that transcend money or drugs or anything like that.” (153) Chigur don’t look at life like most people
and always be philosophizin like a muthaf**ka, “I got here the same way the coin did, for
things at a common destination there is a common path. Not always easy to see. But there, every
moment in your life is a turning and every one a choosing. Somewhere you made a choice.
All followed to this. The accounting is scrupulous. The shape is drawn. No line can be erased.”
(258-59) To Chigur, ain’t nobody can really change
the world or da shit that happens. In his eyes, asking questions like “Why couldn’t
things be different?” just don’t make no sense. Things are they way they are and we just passively
participating in this cosmic clusterf**k- like little puzzle pieces that all randomly
come together to create the here and then. Aight so Ed Tom is the good guy, tryna keep
it old school morality, and Chigur is the bad guy cuz da new man don’t give a shit
bout nuthin, right? Well not exactly. There are some pretty interesting similarities between
Ed Tom And Chigur. They both always bustin other people’s balls bout not speakin clearly
enough and both like to go on and on about truth and principle. Now here’s where shit gets cray: Ed Tom Bell
straight up say “I’m not the man of an older time they say I am.” Huh? Turns out ol Ed
turned his back on his boys back in WW2 and left them out to die, even though that goes
against his code. Chigur on the other hand, always talkin bout how he’s a man of his word,
like when he’s havin one last talk with Carla Jean, “You’ve got no cause to hurt me, she said.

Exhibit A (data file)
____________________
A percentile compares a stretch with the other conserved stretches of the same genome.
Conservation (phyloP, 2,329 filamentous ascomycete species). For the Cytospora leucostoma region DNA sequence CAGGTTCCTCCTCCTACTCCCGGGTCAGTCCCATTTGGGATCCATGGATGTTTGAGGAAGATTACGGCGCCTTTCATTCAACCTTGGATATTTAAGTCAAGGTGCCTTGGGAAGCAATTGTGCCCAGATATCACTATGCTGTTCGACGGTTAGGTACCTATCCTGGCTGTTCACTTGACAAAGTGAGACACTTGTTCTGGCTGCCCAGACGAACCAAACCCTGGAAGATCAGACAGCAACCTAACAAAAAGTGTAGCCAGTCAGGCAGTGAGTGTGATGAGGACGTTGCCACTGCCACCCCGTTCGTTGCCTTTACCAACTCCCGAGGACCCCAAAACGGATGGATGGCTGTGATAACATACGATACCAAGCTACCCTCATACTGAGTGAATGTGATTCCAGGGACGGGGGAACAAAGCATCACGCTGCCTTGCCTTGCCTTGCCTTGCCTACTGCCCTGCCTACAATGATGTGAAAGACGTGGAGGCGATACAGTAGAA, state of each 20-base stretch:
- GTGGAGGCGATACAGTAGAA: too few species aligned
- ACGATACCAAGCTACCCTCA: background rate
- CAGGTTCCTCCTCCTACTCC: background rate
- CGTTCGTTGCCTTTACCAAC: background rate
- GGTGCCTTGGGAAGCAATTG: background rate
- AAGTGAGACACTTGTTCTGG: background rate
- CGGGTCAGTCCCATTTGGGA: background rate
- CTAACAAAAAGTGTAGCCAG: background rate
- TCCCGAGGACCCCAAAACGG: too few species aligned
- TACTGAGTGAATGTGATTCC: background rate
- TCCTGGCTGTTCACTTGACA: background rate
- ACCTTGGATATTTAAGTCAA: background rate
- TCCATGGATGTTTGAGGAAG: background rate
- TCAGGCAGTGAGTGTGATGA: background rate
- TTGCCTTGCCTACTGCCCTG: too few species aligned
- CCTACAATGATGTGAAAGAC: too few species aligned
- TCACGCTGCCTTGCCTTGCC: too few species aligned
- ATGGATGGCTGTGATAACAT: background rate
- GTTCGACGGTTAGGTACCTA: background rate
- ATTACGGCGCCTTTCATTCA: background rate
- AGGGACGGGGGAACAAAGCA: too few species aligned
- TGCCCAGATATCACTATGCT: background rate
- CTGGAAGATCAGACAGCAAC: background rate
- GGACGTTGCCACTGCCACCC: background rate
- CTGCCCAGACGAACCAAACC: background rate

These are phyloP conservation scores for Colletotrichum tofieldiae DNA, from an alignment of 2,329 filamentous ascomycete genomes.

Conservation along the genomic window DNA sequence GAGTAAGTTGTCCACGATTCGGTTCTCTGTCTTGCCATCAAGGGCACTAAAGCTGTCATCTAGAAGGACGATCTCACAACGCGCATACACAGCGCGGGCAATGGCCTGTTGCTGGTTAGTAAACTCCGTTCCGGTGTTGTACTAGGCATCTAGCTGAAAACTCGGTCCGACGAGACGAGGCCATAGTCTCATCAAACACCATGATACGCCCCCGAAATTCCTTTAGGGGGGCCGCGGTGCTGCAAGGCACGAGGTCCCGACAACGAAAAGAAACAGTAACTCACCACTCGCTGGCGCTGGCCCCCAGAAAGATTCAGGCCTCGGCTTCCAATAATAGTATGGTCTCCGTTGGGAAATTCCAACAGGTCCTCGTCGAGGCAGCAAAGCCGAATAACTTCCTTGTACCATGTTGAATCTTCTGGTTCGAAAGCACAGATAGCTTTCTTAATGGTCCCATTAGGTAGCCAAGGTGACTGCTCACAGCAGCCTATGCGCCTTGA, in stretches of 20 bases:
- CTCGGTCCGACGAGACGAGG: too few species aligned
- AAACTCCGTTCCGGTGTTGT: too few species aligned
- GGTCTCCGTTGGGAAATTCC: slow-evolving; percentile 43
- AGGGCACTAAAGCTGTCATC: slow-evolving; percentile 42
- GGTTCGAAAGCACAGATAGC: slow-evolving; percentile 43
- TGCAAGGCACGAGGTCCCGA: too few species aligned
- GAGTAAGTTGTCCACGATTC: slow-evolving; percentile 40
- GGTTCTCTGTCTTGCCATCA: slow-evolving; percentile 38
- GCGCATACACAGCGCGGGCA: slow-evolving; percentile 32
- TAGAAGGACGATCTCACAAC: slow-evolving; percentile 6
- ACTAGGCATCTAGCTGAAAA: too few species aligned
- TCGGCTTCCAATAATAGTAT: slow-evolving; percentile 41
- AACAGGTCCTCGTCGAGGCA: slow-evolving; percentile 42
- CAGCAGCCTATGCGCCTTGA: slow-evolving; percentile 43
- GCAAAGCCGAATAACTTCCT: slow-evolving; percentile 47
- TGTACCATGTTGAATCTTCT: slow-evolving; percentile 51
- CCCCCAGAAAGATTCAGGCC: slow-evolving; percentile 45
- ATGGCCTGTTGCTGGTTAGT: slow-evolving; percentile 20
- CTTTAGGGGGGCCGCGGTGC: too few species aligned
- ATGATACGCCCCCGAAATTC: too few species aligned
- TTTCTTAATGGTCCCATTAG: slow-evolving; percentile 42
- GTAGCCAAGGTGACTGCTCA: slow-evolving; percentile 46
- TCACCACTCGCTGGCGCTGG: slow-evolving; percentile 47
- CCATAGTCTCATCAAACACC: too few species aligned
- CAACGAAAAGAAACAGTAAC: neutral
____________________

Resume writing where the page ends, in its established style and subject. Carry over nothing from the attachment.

/ I know. But I gave my word…my word is not dead. Nothing can change that. (256) So NOW who’s the man with no code? Also, when a book slangin religious imagery,
they usually doin it to make da good guy look dat much mo righteous. But in No Country,
it’s CHIGUR who all holy like. For real. For real, when he ghost dat dude on the highway,
da book say “he places his hand on the man’s head like a faith healer.” Hm. Later, dude
actually compares himself to actin like God. “Even a nonbeliever might find it useful to
model himself after God. Very useful, in fact.” (256) And just think abut his piece, one of Chigurh’s
favorite ways to ice somebody is with a stungun used to knock cattle da f**k out. Maybe it’s
cuz to someone like Chigurh, who da novel paints as mo divine than human, errybody else just
mooin sacks of flesh. God Damn.

100 Replies to “No Country for Old Men (Book) – Thug Notes Summary & Analysis

  1. I feel as though this is one of the few cases in which neither the book or film surpasses the other, but both are masterpieces in their own right.

  2. I wish you'd gone deeper into the character of Llewelyn Moss, who is something of a middle man. Another religious aspect of the story, as he is the only one who dies. "because you are lukewarm, and neither cold nor hot, I will spew you out of my mouth."